He believes this indicates a large local channel of interest and demand for Greece to tap into.

“Europeans are willing to travel halfway across the world for wellness services, but Greece can serve them everything they need – and we’re in their backyard,” he said.

For Vurdakis, the biggest obstacle to Greece’s emergence as a leading health and wellness market is a lack of investment.

He argues that Greece represents a major investment opportunity for global wellness developers and investors because not only is it an underdeveloped market, but the wellness tourism sector is projected to grow 20.9 per cent annually by 2025 – according to the GWI.

“These two things give the Greek market a huge potential for growth and, for investors, ROI,” he said.

“Those who invest early will reap the benefits.”

He wrapped up his talk by estimating that if Greece realises its potential and becomes a major health and wellness tourist hotspot, it could result in a sizeable €13.6bn (US$14.8bn, £12bn) boost to Greece’s annual GDP.

Standing out from the crowd
Multiple speakers emphasised the importance and value of Greece carving out its own distinct wellness identity.

For example, Ellis felt the country has a major opportunity to shape itself into a wellness destination underpinned by a focus on health and nutrition through its links to the Mediterranean diet.

Andrew Gibson also agreed that focusing on Greece’s unique wellness profile and authenticity would be a profitable decision and reinforced the importance of incorporating sustainability to create a strong successful Greek wellness market.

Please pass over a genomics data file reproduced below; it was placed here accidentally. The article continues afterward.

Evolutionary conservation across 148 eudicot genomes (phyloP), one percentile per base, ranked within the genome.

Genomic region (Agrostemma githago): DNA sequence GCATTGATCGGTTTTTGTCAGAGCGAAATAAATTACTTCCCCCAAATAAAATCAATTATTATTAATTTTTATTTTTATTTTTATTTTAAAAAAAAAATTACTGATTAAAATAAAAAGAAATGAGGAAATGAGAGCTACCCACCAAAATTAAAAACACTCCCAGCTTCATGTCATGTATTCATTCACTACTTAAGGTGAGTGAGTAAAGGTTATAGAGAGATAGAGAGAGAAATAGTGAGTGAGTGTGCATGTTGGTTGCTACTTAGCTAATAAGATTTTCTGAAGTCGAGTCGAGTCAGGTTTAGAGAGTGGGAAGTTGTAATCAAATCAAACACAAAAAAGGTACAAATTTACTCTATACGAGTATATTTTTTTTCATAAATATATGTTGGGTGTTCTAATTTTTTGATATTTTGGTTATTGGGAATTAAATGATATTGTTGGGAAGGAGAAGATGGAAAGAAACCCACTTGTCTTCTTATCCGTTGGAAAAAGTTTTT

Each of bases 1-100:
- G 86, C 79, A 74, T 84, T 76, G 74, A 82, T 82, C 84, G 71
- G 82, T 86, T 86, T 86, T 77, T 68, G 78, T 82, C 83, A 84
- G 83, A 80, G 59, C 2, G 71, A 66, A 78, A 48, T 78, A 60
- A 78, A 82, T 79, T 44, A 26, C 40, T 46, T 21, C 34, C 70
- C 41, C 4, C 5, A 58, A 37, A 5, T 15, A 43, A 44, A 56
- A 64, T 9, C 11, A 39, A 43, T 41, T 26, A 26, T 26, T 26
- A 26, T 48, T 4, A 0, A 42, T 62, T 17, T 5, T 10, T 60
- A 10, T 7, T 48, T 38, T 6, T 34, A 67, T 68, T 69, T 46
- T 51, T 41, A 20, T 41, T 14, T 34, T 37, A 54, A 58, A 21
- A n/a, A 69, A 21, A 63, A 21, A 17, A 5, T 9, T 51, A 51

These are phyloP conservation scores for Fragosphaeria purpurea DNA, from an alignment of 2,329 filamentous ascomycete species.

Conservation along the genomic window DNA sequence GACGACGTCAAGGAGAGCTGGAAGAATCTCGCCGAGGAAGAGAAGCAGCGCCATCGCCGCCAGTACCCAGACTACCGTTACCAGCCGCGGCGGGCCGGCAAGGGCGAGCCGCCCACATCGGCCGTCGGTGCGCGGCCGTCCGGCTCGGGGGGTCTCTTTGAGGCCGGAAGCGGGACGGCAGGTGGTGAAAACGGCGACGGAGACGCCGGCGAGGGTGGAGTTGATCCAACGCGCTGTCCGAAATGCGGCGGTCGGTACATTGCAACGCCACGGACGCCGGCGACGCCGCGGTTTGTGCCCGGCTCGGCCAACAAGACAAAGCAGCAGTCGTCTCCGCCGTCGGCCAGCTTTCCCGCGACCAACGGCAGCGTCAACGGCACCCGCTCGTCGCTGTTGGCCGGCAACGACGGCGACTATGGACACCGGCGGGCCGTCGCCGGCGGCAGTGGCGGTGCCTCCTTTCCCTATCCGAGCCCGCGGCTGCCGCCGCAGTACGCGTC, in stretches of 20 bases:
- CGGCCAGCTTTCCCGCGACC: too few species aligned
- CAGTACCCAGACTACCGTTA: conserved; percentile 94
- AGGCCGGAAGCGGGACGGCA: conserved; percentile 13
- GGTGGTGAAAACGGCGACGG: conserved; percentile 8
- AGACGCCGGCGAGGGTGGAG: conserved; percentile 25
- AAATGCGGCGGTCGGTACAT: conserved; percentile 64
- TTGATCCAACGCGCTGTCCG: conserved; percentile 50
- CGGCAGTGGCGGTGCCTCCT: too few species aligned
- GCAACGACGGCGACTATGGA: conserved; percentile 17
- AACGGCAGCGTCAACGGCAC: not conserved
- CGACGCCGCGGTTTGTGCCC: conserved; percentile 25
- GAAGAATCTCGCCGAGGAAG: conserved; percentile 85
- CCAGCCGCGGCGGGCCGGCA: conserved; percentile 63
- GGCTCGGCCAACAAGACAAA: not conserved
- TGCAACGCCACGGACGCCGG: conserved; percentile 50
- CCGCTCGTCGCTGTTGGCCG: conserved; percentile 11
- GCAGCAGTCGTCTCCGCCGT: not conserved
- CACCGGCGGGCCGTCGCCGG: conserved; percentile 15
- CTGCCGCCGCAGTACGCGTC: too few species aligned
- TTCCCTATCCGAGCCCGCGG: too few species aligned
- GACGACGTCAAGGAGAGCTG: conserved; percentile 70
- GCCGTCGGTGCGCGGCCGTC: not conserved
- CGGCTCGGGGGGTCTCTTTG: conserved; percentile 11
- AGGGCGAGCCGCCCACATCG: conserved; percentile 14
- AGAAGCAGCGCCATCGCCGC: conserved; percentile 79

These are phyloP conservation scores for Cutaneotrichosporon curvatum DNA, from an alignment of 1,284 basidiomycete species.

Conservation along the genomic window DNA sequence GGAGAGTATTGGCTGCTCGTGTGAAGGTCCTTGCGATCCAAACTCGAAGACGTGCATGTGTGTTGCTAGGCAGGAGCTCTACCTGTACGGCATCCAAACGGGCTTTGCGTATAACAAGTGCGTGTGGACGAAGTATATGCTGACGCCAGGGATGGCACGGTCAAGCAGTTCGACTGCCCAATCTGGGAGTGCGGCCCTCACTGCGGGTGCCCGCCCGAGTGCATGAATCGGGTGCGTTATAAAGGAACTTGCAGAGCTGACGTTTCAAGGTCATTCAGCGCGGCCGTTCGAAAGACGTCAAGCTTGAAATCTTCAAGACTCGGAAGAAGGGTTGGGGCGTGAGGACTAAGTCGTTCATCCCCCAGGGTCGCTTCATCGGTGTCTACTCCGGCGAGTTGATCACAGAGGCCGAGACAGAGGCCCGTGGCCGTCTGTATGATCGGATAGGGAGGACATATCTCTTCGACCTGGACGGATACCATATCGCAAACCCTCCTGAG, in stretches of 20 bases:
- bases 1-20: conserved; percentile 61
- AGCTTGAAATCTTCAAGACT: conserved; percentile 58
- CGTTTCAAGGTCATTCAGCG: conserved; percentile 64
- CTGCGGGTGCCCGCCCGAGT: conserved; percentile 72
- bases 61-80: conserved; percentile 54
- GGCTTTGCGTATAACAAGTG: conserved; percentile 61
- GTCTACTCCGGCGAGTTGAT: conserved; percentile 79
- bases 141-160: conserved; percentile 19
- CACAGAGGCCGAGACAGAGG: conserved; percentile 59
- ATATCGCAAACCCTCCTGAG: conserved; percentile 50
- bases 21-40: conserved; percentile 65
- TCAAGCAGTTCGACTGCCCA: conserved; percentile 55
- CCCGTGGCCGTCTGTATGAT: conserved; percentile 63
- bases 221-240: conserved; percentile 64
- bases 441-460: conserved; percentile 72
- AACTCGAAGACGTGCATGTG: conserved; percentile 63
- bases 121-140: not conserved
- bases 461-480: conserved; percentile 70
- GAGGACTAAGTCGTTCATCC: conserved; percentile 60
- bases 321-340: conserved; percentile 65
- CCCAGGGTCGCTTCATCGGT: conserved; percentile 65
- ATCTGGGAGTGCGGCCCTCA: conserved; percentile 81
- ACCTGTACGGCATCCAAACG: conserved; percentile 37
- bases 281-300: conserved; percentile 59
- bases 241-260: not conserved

His suggested methods include employing locals, sourcing and using local produce to tie guests’ experience to the country (perhaps by partnering with local farms for instance) and also engaging with heritage restoration projects – such as replanting indigenous plants – to not only provide guests with a rewarding experience but also to ensure any new developments improve and respect the natural environment they come into contact with.

“Greece possesses multiple strategic advantages that make it one of the most popular tourist destinations year-round,” said George Patoulis, president of event organiser Greek Health Tourism Council (Elitour) – a partner of the Greek Government.

“We have all the key elements for the recovery and maintenance of health and wellbeing – highly experienced doctors and scientific staff, state-of-the-art facilities and high-level accommodation, in combination with the unique climate and Mediterranean diet.